International oil companies wish to book reserves to their balance sheets, to replace oil, which once produced and sold is replaced on their balance sheets by cash, which is   simply adding new assets for old ones.  The reserves are generally booked using a DCF (discounted cash flow) model against the future expected price. 
 
Under the proposed IPC there is no means for reserves to be booked, because under Iranian law oil and gas in the ground belongs to the Iranian people, and ownership of it cannot be transferred.  This means that the financing to develop new fields and the ongoing funding of producing fields essentially becomes more expensive, because International oil companies cannot use the booked reserves, which are assets on their balance sheets, to raise capital.  The capital return only occurs when the oil or gas is actually produced and sold to the consumer.
 
There is a solution: Pre-pay.
 

Pre-pay
 
Pre-pay is a radical, yet simple, credit instrument which is 'asset based' upon the use value of a productive asset. It is issued by a producer at a discount in exchange for value received and then accepted and cancelled by the issuer when presented by a consumer in payment for supply. 
 
Pre-pay has been around a long time – in fact it pre-dates modern banking – and is also Sharia'h (Islamic) compliant at a deep level.  But now that conventional financing and funding are scarce, Pre-pay has been re-emerging in use. For instance, Russia's Rosneft and China's Sinochem recently entered into an $85bn 10-year crude oil prepay agreement 
 
Energy Pre-pay is an undated energy prepay credit or promissory note returnable in payment for energy supplied by the issuing producer.  Energy Pre-pay enables direct financing and funding of all types of energy production or even energy savings. Most importantly it provides a direct ('Peer to Asset') energy loan to the asset, not to the owner.
 
What is the relevance of Pre-pay energy to an IPC?  Simple! Rather than absolute ownership of energy – which few sovereign states, and certainly not Iran, will accept - the investor may own the economic interest of energy which remains in the custody of the producer.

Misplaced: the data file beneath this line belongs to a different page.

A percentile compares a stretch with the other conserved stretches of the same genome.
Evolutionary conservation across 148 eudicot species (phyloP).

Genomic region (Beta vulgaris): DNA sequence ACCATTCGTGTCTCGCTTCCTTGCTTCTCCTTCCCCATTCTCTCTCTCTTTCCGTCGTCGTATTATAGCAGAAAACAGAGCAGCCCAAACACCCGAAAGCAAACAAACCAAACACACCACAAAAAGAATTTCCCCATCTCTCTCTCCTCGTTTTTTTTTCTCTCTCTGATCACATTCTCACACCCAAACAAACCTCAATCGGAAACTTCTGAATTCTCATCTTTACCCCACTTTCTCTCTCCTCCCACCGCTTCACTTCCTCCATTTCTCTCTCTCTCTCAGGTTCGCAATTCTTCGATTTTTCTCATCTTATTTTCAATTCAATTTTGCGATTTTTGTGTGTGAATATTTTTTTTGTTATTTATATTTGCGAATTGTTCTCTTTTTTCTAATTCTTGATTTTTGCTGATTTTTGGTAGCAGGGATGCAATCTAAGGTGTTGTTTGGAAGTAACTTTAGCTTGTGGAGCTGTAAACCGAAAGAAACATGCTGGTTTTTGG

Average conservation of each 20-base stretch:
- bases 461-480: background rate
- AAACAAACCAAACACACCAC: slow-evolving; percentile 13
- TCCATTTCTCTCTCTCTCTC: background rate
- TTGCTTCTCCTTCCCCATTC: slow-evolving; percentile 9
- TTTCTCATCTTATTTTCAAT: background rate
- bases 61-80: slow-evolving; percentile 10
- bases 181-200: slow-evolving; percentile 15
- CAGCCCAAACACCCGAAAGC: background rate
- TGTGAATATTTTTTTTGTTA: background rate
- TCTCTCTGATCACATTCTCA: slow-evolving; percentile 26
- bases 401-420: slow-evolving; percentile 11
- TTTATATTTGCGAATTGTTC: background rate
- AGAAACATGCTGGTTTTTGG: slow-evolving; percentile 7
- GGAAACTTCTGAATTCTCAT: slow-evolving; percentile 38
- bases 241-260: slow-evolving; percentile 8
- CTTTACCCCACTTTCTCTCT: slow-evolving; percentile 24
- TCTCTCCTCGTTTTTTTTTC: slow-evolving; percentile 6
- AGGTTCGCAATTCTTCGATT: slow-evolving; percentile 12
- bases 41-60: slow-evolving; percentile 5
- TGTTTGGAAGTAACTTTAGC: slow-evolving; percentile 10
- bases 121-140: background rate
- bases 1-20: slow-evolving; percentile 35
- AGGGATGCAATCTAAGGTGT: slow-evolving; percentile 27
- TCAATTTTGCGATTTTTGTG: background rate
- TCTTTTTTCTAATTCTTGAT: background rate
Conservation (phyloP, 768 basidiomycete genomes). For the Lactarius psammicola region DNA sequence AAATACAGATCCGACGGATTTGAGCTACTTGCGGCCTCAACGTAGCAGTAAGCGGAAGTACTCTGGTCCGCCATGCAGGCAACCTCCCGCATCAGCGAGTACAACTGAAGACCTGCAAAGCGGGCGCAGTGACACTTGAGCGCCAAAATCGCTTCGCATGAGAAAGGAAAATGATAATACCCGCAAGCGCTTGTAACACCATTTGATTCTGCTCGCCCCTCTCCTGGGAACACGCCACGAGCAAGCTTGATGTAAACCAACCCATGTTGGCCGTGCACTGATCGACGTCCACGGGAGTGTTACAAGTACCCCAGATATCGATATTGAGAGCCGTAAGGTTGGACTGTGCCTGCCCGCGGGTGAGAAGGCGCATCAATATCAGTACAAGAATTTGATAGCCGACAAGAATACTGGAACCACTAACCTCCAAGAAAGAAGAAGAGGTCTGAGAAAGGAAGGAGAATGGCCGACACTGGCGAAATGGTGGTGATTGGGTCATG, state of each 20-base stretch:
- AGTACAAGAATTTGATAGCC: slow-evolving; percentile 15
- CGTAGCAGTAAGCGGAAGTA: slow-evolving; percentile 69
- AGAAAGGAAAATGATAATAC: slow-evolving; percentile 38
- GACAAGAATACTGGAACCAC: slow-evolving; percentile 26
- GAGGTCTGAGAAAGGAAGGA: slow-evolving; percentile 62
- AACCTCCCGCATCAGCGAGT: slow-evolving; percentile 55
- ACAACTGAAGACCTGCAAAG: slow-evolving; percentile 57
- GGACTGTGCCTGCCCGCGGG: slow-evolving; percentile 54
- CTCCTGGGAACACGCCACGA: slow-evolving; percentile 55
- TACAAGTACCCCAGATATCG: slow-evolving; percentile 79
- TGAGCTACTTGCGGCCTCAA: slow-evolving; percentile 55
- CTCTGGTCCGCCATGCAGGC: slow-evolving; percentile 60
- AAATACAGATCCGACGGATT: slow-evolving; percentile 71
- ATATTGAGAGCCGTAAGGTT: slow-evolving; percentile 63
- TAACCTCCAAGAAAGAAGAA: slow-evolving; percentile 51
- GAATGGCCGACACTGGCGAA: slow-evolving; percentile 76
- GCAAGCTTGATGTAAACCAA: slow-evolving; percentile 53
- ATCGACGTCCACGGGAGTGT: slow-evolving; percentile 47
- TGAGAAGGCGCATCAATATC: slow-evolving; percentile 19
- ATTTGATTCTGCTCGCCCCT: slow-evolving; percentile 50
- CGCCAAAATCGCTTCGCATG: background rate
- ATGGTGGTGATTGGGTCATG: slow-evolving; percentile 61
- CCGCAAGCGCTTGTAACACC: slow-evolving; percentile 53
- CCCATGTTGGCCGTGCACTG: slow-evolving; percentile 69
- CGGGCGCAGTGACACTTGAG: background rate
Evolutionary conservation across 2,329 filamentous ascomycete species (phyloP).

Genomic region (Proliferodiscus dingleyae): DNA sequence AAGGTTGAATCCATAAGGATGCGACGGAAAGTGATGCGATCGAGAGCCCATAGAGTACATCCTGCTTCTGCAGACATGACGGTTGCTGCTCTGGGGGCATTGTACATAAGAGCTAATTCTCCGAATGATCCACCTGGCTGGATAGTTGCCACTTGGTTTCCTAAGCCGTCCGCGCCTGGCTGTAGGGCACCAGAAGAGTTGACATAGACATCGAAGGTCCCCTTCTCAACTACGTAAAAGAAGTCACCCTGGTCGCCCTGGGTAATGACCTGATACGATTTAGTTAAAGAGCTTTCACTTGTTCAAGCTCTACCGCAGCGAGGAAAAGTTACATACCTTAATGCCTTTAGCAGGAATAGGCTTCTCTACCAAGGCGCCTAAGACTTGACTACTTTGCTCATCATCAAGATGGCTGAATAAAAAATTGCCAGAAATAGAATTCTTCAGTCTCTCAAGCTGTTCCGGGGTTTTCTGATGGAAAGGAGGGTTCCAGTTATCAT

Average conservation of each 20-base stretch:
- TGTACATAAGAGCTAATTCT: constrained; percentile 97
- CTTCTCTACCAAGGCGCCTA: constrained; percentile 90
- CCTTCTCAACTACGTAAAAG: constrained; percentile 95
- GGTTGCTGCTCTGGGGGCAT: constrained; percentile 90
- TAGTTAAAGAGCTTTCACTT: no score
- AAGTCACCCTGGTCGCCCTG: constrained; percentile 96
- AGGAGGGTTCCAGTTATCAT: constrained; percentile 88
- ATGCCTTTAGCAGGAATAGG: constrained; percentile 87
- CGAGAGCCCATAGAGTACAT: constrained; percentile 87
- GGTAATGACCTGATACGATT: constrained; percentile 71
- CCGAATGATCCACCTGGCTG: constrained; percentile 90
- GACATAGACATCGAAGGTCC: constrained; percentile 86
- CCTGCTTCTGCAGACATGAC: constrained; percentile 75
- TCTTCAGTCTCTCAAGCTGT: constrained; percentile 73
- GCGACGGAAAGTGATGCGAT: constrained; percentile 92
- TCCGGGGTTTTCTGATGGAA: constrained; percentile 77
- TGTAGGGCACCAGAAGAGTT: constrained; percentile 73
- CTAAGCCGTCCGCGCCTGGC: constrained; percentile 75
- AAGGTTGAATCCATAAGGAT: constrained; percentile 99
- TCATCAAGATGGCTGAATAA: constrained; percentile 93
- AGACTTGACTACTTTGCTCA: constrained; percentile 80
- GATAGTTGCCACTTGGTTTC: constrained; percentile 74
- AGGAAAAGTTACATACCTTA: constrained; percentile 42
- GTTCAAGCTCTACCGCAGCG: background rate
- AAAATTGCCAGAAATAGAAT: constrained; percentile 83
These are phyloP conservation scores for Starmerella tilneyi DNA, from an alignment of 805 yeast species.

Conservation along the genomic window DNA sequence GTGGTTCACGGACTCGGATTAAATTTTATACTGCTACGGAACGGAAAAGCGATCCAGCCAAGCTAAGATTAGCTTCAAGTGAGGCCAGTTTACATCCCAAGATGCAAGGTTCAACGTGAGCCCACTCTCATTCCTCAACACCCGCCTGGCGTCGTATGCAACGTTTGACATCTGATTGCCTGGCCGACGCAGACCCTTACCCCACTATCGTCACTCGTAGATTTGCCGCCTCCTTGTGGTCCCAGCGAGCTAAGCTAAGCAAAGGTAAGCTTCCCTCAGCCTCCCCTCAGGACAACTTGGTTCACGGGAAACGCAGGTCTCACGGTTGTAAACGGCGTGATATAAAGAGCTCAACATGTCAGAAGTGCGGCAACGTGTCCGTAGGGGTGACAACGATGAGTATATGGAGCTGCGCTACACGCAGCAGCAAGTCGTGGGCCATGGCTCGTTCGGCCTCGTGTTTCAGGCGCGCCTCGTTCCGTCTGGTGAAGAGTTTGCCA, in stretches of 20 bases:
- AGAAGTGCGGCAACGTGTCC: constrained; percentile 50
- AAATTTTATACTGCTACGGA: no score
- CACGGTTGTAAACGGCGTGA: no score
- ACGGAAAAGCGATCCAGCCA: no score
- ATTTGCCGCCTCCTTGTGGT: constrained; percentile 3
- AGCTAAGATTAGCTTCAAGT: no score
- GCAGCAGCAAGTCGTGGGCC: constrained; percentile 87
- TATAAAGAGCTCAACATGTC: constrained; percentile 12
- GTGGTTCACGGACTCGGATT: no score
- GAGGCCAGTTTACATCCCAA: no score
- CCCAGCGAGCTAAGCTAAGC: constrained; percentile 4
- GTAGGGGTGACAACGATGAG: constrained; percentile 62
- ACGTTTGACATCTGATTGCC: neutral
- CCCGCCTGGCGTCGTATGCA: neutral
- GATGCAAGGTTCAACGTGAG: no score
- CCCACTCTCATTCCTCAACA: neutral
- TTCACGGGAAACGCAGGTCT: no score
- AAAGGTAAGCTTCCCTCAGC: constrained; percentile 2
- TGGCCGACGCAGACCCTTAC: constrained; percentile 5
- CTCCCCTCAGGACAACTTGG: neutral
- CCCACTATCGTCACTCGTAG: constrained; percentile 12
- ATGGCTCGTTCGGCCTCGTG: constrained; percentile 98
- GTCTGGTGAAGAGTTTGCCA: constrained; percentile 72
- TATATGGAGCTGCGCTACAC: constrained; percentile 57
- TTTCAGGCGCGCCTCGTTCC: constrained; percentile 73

So, rather than transferring absolute ownership of reserves to the International partner, NIOC, as the Iranian member of a JV, simply issues prepay energy credits at an agreed price in $ (or other acceptable unit of account), equivalent to the value of the investment made by the International partner in the JV.  
 
The Pre-pay energy credit is priced in the same way as reserves normally are on a balance sheet, which is to apply a DCF (Discounted Cash Flow) type model.  Simply put, the Pre-pay energy credit is issued to the JV partner at a discount to the expected physical market price.  Since the unit is returnable in payment for the underlying oil or gas, and priced by reference to the dollar, then currency or price movements do not matter because it is an asset, in this case oil or gas.  
 
This simple solution of Pre-pay gives both partners of the JV what they need.  NIOC need not give up sovereignty by transferring ownership of oil and gas in the ground to foreign partners: while the economic interest in oil and gas may be booked as reserves by their foreign partners to their balance sheet.
 
The outcome is a simple but radical form of energy co-operation achieved by empowering the private sector. Iran achieves security of demand while IOCs achieve security of supply and crucially – Back to the Future – the innovative use of tried and tested credit instruments in the 21th Century energy markets enables IOCs to secure their financial position in a simple but radical way.
 

 
Chris Cook is a former director of the International Petroleum Exchange. He is now a strategic market consultant, entrepreneur and commentator.
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Sam Barden is a director of SBI Markets, an international commodity trading and advisory company which advises governments and private firms on deal financing and facilitation.   This e-mail address is being protected from spambots. You need JavaScript enabled to view it
 
Mahmood Khaghani is a former Director General of Caspian Oil and Gas at the International and Commercial affairs at the Iranian Ministry of Petroleum.  He is now retired and is a business development and joint venture advisor.